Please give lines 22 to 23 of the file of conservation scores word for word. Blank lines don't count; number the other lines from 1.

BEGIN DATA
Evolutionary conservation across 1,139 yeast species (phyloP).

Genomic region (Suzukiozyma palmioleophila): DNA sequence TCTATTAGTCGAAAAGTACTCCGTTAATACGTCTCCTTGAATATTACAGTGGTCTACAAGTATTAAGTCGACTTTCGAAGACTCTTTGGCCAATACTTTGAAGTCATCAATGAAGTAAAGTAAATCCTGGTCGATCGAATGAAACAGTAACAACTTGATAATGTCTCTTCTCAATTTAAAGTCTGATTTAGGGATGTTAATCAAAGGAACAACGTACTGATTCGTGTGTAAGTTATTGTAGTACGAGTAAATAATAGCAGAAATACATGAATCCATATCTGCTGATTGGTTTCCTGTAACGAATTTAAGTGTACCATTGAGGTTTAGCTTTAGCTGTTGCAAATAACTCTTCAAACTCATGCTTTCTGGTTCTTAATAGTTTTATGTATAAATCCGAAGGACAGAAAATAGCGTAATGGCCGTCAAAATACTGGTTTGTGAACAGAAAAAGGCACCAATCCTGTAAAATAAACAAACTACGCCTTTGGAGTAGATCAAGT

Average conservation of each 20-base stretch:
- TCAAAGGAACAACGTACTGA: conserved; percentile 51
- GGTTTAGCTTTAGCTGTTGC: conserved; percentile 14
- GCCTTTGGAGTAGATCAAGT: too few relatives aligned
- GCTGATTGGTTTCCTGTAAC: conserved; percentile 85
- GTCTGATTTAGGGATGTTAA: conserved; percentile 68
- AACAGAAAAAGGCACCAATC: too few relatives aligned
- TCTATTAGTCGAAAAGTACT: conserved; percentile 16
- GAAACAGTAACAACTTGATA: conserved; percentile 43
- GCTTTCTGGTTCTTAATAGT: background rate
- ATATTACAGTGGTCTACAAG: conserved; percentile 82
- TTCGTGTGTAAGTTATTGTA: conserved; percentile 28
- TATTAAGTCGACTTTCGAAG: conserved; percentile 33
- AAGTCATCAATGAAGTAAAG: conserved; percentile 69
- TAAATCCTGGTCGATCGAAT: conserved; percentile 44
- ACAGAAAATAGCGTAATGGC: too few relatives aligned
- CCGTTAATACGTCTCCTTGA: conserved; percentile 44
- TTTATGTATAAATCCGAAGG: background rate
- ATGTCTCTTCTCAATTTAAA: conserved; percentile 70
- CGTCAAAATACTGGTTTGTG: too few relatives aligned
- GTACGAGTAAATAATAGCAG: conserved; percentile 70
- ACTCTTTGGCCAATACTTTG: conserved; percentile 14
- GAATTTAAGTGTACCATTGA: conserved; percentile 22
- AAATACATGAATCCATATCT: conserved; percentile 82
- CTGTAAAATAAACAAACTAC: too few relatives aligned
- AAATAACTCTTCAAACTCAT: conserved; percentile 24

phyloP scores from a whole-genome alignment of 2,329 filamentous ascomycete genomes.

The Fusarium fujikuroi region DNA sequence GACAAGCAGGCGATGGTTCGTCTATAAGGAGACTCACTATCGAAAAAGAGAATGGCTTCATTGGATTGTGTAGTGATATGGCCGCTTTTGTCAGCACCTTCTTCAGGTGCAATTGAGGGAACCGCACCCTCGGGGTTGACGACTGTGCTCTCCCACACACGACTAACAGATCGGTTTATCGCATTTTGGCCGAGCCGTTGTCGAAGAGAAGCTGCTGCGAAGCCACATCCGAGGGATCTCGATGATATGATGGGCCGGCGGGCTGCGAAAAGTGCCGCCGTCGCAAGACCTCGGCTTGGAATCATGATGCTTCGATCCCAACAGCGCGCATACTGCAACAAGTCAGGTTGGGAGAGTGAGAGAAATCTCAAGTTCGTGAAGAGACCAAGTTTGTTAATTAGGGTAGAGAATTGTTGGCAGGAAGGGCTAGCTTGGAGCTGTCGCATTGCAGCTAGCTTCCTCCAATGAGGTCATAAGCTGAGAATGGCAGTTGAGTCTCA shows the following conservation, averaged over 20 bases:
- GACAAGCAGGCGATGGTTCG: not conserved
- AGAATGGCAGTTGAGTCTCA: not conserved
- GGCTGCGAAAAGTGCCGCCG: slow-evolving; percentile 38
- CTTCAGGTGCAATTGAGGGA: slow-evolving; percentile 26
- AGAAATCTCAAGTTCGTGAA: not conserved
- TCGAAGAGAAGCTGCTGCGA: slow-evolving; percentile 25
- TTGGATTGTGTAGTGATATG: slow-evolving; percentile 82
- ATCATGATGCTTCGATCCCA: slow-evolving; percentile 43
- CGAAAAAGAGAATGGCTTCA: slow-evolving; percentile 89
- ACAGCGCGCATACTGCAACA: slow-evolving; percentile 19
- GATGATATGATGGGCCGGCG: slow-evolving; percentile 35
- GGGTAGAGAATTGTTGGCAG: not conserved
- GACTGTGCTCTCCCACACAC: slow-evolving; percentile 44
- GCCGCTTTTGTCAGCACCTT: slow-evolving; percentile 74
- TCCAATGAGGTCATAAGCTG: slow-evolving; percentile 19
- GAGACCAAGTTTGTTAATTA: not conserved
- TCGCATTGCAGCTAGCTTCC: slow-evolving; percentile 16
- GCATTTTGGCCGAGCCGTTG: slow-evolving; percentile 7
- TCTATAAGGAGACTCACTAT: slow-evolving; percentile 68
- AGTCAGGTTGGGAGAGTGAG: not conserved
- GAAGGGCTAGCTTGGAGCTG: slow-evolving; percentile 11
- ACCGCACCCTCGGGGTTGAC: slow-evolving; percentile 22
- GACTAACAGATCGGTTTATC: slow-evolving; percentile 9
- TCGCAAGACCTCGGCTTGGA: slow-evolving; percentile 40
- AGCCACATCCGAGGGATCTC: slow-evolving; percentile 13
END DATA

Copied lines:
- CGTCAAAATACTGGTTTGTG: too few relatives aligned
- GTACGAGTAAATAATAGCAG: conserved; percentile 70